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Among the ‘best and brightest,’ two NIU scientists win DOE awards

November 18, 2020

Awarded by the U.S. Department of Energy, two graduate students are carrying on a history of excellence at NIU.

The DOE has announced that chemistry student Erik Sarnello and physics student Brianna Stamas, both Ph.D. degree candidates at NIU, are among 52 students from across the nation to be selected for the 2020 Office of Science Graduate Student Research Program.

Both will pursue their graduate research at Argonne National Laboratory in Lemont.

The new scientists are the latest to be awarded through the DOE program, which has recognized NIU students numerous times, most recently in 2018.

Awardees are eligible to receive traveling expenses and a monthly stipend of up to $3,000 for general living expenses during the award period, which can range from 3 to 12 months.

The goal of the highly competitive awards’ program is to prepare graduate students for science, technology, engineering or mathematics (STEM) careers critically important to the DOE Office of Science mission, by providing graduate thesis research opportunities at DOE laboratories.

Brianna Stamas

The skill set Stamas will develop at Argonne is hard to find elsewhere, said Stamas’ advisor Jahred Adelman, an associate professor in the Department of Physics and director of graduate studies.

“The award will not only showcase Bri’s superb work, but also the strength of the NIU Physics Department at attracting the best and brightest students,” he said.

It also brings attention to the important work of NIU’s ATLAS project and team, which includes Stamas. ATLAS is one of the two general-purpose detectors designed to study proton-proton collisions at CERN, one of the world’s largest centers for scientific research located near Geneva, Switzerland.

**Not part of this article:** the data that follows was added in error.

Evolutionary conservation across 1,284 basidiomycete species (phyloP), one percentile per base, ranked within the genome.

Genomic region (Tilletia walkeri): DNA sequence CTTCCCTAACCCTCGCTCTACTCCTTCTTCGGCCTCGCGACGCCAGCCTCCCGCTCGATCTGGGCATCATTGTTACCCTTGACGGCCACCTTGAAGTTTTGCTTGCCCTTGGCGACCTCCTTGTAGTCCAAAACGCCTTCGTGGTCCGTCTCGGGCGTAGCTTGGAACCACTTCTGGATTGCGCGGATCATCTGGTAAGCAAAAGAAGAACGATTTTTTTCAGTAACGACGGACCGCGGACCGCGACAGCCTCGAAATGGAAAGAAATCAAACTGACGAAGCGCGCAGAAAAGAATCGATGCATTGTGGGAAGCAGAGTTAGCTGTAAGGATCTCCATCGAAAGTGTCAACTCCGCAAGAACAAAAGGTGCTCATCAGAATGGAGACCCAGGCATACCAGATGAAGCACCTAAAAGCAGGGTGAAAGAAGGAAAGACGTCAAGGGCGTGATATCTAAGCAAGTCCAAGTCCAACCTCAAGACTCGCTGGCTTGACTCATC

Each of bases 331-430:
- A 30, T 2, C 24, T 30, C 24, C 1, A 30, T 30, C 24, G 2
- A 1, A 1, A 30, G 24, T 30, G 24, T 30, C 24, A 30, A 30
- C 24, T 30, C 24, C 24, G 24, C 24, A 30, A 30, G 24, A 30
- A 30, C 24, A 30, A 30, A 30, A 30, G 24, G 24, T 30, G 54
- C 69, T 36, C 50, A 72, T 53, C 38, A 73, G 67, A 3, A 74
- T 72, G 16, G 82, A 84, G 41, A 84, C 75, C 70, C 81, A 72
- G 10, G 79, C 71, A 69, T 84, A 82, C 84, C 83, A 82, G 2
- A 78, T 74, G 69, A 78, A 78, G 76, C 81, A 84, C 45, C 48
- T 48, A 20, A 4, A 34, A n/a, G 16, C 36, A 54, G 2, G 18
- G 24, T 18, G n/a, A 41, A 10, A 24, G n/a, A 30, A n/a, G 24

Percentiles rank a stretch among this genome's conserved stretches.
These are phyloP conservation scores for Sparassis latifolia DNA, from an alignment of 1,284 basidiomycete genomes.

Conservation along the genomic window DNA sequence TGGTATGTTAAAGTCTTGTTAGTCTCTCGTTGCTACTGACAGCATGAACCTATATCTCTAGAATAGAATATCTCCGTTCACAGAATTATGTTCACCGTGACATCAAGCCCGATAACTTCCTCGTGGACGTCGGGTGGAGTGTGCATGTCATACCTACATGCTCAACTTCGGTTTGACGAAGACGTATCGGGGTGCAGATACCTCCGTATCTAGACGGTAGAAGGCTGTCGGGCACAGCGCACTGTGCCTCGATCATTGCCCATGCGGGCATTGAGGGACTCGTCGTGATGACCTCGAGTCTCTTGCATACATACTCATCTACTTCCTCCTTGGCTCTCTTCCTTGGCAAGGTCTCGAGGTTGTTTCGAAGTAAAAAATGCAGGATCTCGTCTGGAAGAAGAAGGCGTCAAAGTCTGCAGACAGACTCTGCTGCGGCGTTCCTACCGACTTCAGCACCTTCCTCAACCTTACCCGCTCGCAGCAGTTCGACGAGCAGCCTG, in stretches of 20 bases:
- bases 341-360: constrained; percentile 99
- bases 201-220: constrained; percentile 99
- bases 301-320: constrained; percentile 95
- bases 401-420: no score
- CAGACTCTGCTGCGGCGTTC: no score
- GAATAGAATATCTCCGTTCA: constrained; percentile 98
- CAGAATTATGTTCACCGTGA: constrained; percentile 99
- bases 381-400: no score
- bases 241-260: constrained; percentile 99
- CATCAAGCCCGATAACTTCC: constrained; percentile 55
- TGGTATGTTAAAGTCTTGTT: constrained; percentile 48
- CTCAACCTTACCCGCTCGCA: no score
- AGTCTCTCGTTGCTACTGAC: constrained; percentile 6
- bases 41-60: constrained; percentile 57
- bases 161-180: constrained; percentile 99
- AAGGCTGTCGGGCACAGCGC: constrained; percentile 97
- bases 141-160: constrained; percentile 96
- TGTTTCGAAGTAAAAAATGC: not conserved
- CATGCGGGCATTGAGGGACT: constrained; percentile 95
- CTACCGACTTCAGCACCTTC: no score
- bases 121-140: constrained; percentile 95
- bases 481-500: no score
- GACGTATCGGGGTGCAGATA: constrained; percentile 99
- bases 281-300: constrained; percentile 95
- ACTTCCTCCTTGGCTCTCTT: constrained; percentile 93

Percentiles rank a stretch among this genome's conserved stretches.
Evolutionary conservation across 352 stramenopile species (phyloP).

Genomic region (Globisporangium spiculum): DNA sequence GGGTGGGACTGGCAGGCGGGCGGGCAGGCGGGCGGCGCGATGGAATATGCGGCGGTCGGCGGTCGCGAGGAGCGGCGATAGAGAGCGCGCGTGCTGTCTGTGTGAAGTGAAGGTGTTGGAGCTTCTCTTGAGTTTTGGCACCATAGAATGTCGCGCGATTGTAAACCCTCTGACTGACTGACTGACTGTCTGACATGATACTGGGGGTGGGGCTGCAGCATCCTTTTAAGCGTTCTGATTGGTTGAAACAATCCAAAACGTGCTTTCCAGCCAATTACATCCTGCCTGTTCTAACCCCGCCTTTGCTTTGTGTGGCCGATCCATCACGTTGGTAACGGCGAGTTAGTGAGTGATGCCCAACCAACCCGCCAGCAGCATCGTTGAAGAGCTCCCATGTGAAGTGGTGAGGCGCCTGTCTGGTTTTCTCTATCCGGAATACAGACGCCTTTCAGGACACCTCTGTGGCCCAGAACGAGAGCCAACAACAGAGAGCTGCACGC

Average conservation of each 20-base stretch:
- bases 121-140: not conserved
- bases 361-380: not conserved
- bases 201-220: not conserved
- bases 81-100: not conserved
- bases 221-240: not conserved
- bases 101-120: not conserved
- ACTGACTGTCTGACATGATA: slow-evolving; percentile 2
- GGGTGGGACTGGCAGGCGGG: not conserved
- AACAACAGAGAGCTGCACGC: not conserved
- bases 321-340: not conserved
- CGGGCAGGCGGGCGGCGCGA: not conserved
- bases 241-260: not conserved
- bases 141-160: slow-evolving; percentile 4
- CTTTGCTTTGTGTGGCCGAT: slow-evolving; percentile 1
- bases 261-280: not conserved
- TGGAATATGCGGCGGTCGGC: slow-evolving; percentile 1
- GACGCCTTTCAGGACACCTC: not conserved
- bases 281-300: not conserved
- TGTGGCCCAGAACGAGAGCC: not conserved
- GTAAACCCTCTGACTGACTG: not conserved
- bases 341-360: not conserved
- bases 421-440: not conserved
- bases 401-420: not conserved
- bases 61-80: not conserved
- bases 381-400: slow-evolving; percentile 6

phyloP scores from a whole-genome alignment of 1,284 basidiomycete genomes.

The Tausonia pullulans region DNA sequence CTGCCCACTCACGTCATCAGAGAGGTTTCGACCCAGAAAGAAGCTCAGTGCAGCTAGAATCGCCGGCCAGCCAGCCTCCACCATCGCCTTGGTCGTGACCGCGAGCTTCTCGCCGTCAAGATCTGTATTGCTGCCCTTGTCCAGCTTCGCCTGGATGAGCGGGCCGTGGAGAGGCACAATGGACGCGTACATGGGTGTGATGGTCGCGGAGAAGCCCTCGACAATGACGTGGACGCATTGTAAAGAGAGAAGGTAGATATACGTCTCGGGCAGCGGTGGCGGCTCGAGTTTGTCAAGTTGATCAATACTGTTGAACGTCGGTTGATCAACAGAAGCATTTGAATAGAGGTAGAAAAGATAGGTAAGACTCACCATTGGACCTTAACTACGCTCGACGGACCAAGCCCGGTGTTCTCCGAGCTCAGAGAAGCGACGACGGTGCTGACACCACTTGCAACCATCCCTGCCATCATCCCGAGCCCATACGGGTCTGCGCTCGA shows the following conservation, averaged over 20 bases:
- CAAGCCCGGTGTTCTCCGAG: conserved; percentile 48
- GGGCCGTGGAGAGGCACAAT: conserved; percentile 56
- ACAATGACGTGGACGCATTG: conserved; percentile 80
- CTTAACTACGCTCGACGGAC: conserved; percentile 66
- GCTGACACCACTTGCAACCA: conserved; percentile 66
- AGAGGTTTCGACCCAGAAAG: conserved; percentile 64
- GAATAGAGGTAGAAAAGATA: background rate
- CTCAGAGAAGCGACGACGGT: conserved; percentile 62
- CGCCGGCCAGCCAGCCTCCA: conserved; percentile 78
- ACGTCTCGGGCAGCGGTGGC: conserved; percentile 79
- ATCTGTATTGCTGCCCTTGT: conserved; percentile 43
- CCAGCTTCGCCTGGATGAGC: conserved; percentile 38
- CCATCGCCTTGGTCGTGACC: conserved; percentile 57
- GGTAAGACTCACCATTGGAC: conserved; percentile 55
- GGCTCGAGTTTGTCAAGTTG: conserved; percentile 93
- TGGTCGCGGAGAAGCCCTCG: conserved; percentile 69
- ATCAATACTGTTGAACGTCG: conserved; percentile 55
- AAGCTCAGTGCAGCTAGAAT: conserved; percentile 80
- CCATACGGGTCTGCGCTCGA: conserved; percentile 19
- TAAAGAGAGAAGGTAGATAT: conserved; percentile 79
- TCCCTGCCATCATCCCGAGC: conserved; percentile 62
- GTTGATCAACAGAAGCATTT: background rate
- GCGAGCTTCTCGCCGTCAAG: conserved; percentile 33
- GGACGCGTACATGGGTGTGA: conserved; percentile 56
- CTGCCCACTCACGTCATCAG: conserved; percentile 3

“We’re working with the smallest particles you can possibly get, but we have the biggest detector,” said Stamas, who has been based for the past year and a half at CERN. Due to the pandemic, she remains on lockdown near the Franco-Swiss border. She’s expected to start at Argonne this upcoming March, but she will likely start remotely or the date could be pushed back.

Still, she said, she’s excited for the new venture and the opportunity to work with others involved with ATLAS.

“This project actually came at a really good time,” said Stamas, who credits Adelman for drawing her to NIU and giving her the freedom to explore her field. “This essentially will be the final piece of my thesis.”

Put simply, Stamas will measure something no one has ever measured before.

She has studied how often Higgs bosons, elementary particles produced by the quantum excitation of the Higgs field, are produced in various configurations. Her new project will expand her thesis beyond just the Higgs boson in the diphoton decay channel to look at making a measurement on the production of two photons alongside heavy flavor particles, specifically the bottom and charm quarks.

“Bri is an extremely smart, hard-working student who sets her mind on something and doesn’t ever stop until she reaches her goal,” Adelman said.

Erik Sarnello

Also determined and headed to Argonne, Sarnello, a 31-year-old Itasca native, has worked to develop a new type of catalyst that can convert waste gases containing carbon dioxide and methane exhaust into simple gases, such as carbon monoxide and hydrogen. Those gases then can be further processed into useful chemicals and fuels.

“I’m very proud of Erik’s development in my team. This award will help him to develop his thesis by understanding the structural change of catalysts in real time,” said Sarnello’s advisor Tao Li, an assistant professor in the Department of Chemistry and Biochemistry and an assistant scientist in Argonne’s X-ray Science division.

“I am gratified that our amazing scientists are getting the recognition they deserve and look forward to others in our department earning national recognition for their work,” added Ralph Wheeler, professor and chair of the Department of Chemistry and Biochemistry, who described Sarnello as a “superb scientist.”

Sarnello’s start date at Argonne is Dec. 1, but he likely will work remotely most days until pandemic restrictions ease.

“It’s just a really great opportunity,” said Sarnello, who was shocked to earn the award and credits his NIU experience for the honor.

“Everything is beyond what I expected when I came here,” he said. “The department, I think, is just as competitive as any other chemistry department in the country. I’m so thankful to be a part of it.”